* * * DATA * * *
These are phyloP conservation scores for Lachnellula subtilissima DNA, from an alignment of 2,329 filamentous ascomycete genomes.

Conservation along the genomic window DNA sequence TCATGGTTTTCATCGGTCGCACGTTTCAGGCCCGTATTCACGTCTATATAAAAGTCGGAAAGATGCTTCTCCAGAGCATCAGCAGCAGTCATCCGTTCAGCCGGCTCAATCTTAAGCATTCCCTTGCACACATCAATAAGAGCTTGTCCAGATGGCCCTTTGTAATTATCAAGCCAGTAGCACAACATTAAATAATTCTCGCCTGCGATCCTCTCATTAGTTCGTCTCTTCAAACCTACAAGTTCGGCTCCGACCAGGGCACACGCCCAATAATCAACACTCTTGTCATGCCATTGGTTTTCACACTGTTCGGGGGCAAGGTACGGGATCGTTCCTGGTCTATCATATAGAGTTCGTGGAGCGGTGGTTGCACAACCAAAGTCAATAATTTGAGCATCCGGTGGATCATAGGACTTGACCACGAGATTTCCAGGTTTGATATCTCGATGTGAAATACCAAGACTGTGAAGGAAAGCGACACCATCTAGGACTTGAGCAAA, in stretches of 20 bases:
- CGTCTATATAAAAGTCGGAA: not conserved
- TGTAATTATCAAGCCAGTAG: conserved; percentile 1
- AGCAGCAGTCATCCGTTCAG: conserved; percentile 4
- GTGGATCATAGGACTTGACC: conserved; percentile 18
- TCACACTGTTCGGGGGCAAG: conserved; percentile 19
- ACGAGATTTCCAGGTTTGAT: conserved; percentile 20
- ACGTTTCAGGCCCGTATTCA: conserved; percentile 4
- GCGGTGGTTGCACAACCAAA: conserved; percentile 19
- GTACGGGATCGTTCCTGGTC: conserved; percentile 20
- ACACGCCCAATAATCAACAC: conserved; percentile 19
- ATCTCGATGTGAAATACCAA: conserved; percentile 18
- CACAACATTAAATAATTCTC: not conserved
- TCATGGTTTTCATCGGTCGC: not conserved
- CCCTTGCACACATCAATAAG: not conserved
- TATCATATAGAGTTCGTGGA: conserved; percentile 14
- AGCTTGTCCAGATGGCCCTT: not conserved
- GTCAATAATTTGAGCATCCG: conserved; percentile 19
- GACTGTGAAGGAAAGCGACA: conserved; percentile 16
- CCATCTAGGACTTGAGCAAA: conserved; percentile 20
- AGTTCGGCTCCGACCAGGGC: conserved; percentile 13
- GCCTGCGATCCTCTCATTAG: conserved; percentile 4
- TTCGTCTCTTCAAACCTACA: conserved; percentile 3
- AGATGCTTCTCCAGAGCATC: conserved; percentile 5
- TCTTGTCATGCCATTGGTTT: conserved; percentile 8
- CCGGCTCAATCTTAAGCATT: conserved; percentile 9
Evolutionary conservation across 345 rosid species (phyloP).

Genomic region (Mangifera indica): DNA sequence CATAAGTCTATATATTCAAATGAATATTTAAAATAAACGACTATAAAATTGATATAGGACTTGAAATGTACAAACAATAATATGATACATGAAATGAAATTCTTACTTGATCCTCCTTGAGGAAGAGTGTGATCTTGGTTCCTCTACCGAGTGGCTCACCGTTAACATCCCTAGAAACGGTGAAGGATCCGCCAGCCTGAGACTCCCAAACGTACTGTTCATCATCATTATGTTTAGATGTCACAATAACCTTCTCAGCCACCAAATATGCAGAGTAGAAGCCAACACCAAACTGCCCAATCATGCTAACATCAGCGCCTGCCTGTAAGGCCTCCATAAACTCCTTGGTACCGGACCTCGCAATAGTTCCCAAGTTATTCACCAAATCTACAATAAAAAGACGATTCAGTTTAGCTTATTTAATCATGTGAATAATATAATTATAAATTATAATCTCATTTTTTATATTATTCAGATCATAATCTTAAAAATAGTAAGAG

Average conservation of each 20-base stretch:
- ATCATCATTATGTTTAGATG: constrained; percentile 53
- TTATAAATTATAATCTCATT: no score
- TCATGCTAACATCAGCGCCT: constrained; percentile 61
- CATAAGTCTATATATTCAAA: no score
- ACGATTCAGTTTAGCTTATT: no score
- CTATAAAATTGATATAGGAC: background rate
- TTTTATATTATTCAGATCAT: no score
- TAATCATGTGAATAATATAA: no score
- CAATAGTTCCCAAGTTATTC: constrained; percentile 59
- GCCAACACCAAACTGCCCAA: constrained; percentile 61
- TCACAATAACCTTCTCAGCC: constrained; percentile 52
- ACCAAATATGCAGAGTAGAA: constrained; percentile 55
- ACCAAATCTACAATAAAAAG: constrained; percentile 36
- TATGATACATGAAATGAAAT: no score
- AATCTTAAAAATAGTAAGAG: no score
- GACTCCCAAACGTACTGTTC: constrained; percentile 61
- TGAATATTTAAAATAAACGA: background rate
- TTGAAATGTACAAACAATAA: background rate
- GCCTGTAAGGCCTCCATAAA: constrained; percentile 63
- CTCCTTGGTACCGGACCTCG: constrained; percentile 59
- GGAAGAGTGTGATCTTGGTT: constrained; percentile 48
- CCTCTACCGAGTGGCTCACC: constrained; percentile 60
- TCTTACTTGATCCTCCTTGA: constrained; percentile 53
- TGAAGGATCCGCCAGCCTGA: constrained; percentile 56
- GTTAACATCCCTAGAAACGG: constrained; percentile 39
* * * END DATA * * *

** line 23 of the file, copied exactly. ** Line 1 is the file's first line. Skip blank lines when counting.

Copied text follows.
- GCCTGCGATCCTCTCATTAG: conserved; percentile 4